The violence and power of interpretation.

Even if justice were truly “blind”, she’s not alone in discerning innocence and culpability. Black people in their Blackness, especially women, are made examples of, but white people in their whiteness, especially men, get pardoned and exempt by institutions and cultures mired in bias.

Briana L. Urena-Ravelo
6 min readJun 7, 2016
Brock Turner, All-American rapist, white supremacy benefactor, scum.

A California law aimed to protect people from being lynched has been used against two Black female BLM activists, Jasmine Richards and Maile Hampton, in a little over a year. Felony lynching laws were advocated for in the 1920s and 30s by Black activists and organizations so as to force the judicial system to describe and see Black people lynched as victims to rampant vigilante white supremacy and protect them from it with legislation & a felony charge. Instead, we see the law warped, accusing activists of being the perpetrator of harm against no one, much less of targeted racial torture and murder, punishing them in a victimless crime. Because that makes sense.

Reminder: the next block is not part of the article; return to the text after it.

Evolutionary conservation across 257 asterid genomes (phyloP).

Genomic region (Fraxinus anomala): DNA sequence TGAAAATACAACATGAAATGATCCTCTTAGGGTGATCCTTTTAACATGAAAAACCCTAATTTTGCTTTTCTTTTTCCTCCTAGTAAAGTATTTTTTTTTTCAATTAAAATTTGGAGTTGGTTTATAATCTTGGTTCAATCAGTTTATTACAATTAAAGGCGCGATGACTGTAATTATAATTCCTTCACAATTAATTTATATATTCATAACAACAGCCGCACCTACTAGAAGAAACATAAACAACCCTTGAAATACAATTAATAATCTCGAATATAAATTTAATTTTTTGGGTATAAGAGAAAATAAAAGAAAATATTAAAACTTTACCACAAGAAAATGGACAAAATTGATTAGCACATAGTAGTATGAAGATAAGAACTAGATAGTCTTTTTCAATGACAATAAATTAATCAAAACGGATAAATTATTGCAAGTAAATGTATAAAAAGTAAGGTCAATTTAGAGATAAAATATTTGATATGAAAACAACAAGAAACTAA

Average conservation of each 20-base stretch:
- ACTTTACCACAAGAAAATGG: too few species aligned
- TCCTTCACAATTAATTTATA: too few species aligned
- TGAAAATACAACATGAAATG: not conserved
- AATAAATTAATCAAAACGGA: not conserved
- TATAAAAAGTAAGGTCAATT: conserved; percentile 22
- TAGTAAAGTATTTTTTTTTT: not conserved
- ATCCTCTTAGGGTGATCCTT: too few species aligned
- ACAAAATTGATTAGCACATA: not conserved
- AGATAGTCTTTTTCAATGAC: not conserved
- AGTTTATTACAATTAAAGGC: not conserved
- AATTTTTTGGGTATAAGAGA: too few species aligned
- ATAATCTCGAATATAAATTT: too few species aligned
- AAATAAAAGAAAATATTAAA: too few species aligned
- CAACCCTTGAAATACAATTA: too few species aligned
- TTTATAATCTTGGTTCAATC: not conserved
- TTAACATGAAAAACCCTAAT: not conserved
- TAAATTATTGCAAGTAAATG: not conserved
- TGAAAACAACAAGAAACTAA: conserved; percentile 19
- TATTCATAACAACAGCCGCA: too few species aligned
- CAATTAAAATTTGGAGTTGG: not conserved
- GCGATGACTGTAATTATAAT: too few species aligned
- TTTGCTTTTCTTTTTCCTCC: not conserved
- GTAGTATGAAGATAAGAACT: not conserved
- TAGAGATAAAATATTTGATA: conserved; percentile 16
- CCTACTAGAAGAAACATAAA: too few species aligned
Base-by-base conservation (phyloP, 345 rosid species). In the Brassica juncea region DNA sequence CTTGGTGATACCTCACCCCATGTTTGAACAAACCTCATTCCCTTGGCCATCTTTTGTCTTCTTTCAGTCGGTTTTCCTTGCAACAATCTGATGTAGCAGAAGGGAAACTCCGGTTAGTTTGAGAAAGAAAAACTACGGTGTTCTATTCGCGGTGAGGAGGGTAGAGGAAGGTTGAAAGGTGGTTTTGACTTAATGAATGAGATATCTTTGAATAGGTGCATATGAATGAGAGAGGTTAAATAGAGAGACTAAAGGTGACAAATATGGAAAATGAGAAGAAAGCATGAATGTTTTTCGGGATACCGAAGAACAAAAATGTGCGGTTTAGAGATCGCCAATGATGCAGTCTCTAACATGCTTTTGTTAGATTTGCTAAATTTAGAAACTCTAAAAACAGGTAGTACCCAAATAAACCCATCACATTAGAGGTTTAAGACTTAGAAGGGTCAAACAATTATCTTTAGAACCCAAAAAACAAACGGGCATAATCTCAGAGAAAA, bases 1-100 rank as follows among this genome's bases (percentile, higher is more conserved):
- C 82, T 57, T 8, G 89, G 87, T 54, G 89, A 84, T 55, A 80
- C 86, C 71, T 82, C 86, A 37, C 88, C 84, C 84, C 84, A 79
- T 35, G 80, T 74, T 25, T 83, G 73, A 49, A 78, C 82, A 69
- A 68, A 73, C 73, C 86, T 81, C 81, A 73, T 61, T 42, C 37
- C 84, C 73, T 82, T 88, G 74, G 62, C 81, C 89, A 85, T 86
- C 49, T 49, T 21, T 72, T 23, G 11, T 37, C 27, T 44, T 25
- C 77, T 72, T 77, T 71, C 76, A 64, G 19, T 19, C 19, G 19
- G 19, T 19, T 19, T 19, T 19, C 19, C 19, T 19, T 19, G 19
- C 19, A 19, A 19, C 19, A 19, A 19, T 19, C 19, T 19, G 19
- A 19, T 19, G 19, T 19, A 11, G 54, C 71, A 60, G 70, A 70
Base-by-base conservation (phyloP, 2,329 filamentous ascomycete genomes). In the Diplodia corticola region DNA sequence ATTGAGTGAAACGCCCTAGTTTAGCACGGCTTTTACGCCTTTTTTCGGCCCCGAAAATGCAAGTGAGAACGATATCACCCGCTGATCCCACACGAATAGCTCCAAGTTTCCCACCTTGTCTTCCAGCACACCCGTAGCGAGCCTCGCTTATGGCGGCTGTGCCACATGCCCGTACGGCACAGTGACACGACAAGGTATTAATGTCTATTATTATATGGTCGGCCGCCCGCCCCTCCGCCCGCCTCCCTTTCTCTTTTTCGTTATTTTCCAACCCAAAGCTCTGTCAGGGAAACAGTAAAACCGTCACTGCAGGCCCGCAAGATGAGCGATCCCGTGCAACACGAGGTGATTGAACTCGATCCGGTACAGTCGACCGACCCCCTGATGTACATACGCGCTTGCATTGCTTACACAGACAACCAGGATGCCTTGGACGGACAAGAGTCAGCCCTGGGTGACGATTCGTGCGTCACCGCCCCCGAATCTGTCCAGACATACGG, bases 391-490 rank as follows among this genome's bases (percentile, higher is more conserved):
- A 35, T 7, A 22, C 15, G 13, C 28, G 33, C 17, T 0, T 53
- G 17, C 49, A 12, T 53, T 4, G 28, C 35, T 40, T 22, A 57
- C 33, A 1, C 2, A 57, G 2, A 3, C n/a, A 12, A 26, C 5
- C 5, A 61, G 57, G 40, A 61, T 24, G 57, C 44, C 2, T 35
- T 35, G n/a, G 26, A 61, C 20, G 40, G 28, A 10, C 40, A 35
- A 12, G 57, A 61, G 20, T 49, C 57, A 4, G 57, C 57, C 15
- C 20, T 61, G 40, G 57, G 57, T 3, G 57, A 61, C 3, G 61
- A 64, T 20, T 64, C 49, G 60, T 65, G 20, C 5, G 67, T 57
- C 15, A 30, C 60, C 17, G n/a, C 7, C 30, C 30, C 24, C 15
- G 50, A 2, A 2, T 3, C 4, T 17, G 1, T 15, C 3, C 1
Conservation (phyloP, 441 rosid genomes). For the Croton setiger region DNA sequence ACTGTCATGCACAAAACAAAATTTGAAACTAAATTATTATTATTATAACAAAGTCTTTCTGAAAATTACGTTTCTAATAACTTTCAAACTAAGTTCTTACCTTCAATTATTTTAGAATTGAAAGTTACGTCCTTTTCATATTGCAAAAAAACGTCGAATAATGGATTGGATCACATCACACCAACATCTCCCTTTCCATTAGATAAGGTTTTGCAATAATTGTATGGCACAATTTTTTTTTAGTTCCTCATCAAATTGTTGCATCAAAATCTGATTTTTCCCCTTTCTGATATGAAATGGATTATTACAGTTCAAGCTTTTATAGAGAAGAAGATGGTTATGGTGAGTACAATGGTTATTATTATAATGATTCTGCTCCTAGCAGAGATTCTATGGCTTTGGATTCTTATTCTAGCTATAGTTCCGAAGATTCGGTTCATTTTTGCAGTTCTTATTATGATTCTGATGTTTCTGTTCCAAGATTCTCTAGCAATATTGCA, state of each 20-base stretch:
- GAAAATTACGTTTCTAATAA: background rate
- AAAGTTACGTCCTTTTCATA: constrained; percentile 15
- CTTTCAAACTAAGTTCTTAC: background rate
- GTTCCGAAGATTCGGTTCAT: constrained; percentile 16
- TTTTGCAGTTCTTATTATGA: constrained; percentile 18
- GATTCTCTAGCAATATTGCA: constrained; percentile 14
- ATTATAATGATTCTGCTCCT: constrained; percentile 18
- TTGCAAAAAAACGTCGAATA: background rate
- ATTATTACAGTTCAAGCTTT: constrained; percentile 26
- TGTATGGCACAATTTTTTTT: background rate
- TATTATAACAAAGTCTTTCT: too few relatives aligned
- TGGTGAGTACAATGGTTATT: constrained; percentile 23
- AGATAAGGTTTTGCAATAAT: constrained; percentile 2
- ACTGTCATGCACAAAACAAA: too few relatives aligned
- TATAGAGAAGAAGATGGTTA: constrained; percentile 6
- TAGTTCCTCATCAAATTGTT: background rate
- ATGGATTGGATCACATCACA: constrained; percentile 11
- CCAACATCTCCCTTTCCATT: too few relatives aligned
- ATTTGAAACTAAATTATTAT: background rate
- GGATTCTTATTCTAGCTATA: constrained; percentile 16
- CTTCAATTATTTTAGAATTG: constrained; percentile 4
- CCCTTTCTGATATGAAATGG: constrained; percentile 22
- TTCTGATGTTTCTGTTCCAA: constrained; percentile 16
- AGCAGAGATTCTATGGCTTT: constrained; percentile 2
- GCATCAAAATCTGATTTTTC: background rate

The fact that these two Black women were “impeding an arrest” doesn’t wash to justify the charge, either. First and foremost, the non-deadly tactics of activists to resist police and the system criminalizing & disappearing another Black life by arresting at protests is not a wrong or crime regardless of legality in the eyes of the state or white public favor. But to the point: the felony lynching law wasn’t written to protect law enforcement or to thwart people who might impede or harm them as other laws already exist for that. It was written to protect people in custody from would-be lynchings at a time when disproportionately, the victims of lynching were Black. The law thus was most likely to center a Black victim. Yet, we have heard nothing of the Black people these Black activists have alleged to lynch. The narrative has been shifted to the unrelated idea of how these Black activists undermined the authority of police, thus naming that as being on par with lynching. Like “Blue Lives Matter”, it is proof of a growing sickening trend of equating challenges to institutions of power and authority to the extrajudicial and targeted murder of a peoples. Also that people in power are goddamn clueless and childish as hell.